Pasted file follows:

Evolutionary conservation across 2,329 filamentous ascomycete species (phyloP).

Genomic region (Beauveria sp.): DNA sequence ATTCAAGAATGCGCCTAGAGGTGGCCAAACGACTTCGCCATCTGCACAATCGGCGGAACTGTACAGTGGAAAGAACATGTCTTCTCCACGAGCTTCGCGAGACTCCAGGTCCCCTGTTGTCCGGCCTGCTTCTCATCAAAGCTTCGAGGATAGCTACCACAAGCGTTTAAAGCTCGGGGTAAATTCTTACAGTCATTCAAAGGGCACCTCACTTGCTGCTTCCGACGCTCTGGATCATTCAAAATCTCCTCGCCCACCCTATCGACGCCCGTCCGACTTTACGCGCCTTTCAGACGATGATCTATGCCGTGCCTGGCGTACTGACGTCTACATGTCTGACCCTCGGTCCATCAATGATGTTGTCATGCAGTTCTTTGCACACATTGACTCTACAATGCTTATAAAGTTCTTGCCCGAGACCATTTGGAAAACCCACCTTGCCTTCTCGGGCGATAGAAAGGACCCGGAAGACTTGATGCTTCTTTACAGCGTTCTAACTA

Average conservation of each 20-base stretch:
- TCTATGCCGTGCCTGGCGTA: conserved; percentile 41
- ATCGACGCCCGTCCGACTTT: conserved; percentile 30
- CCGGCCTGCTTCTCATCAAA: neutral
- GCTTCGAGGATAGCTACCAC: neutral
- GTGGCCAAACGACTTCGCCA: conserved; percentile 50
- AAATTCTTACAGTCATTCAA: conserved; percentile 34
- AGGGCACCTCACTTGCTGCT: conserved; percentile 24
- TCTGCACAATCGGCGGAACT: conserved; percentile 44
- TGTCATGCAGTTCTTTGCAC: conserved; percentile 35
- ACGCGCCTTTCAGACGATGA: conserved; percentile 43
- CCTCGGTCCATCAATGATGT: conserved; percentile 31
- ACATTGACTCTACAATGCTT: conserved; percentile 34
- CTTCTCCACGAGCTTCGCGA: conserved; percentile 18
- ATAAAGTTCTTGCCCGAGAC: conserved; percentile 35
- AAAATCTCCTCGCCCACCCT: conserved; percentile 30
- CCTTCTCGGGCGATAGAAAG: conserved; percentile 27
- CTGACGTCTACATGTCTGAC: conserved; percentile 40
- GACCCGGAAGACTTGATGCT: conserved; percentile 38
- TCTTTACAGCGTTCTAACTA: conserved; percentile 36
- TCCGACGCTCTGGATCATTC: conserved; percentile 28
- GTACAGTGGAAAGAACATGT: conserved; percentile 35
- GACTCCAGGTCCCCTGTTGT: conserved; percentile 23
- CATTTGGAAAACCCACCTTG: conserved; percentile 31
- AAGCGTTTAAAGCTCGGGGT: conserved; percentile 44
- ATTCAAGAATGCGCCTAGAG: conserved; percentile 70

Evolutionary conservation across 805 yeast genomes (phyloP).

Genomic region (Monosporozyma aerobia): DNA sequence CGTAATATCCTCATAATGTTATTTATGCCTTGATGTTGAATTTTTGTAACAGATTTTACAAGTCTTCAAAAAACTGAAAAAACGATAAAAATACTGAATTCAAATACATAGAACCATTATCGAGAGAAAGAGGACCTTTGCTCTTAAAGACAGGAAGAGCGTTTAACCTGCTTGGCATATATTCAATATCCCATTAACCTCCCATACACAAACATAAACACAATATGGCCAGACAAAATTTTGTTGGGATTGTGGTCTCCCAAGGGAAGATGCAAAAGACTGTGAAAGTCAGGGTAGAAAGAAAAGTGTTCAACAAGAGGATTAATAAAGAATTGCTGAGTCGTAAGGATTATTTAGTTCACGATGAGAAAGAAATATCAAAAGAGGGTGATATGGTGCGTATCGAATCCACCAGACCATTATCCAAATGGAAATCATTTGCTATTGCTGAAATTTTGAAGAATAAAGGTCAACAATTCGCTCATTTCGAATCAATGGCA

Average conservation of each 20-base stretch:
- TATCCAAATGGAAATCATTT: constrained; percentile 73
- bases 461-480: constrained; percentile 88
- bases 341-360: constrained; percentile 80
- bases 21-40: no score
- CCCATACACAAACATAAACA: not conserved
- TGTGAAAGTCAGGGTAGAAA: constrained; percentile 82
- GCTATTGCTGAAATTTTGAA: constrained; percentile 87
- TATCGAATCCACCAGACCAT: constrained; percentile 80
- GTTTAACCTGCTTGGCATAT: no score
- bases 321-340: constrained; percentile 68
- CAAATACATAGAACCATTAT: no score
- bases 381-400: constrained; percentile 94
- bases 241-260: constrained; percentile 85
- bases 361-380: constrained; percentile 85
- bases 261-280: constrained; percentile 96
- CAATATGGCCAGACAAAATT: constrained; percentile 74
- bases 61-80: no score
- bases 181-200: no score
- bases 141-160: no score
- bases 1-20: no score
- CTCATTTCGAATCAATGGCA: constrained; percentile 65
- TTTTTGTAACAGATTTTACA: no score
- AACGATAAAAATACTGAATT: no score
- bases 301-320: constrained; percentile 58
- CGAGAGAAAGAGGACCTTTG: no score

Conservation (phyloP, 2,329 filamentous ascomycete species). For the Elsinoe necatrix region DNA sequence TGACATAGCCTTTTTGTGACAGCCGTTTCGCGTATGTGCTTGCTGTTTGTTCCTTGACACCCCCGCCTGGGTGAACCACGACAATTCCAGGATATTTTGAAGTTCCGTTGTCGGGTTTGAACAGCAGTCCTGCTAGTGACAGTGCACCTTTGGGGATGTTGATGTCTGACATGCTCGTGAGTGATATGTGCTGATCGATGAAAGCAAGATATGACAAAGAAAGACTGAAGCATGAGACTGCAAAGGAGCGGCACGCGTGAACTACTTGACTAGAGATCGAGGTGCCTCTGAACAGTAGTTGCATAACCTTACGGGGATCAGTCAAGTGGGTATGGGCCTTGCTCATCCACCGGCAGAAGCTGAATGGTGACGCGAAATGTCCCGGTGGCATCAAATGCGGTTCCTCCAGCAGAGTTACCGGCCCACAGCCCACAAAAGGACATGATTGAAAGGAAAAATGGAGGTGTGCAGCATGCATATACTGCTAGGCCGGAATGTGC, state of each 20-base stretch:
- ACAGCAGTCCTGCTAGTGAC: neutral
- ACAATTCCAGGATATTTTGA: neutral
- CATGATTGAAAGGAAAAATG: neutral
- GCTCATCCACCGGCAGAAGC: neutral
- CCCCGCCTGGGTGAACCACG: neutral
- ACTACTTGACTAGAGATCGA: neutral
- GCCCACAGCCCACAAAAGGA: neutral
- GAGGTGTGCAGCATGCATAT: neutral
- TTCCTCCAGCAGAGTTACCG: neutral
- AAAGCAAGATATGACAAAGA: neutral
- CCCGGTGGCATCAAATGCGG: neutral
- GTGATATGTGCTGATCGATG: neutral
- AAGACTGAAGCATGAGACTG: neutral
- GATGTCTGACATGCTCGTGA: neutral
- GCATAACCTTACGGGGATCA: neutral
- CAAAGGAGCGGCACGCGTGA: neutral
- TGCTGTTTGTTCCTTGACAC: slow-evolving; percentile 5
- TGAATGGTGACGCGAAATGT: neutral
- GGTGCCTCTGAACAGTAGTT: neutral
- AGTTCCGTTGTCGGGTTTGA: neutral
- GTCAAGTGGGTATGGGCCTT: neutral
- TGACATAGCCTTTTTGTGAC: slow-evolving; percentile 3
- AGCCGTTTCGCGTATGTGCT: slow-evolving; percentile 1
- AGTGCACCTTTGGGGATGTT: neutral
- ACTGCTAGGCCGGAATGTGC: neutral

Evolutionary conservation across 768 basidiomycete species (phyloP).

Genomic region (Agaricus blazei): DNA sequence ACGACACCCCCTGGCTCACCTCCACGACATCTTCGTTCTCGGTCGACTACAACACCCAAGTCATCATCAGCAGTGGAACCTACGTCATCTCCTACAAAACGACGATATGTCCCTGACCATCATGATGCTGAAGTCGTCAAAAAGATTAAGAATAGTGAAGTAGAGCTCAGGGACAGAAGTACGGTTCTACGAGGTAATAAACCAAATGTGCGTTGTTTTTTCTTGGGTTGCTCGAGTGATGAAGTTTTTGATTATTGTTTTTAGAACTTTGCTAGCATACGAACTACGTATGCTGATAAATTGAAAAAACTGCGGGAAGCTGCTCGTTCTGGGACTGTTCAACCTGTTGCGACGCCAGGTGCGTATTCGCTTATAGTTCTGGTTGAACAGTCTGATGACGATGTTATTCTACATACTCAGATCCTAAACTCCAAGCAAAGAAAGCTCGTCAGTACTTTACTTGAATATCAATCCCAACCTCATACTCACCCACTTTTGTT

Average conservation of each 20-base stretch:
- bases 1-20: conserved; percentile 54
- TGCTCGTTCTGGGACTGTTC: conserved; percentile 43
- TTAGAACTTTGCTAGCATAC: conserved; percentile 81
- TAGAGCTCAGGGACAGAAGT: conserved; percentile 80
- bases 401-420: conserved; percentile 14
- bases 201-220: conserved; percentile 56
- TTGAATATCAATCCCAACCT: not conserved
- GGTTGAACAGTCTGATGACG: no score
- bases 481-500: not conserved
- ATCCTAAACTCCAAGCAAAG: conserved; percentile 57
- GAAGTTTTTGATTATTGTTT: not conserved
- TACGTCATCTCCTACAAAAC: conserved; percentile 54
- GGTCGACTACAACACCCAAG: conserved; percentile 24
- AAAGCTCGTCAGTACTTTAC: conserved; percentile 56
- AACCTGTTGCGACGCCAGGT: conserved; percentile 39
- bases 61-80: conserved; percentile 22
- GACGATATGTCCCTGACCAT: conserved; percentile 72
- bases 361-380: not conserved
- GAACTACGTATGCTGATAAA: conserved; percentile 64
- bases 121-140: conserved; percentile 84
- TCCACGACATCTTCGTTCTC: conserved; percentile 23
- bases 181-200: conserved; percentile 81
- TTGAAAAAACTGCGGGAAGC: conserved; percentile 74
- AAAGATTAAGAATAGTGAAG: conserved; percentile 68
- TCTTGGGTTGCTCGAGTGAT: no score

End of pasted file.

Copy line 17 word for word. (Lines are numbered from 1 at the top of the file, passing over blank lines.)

- ATAAAGTTCTTGCCCGAGAC: conserved; percentile 35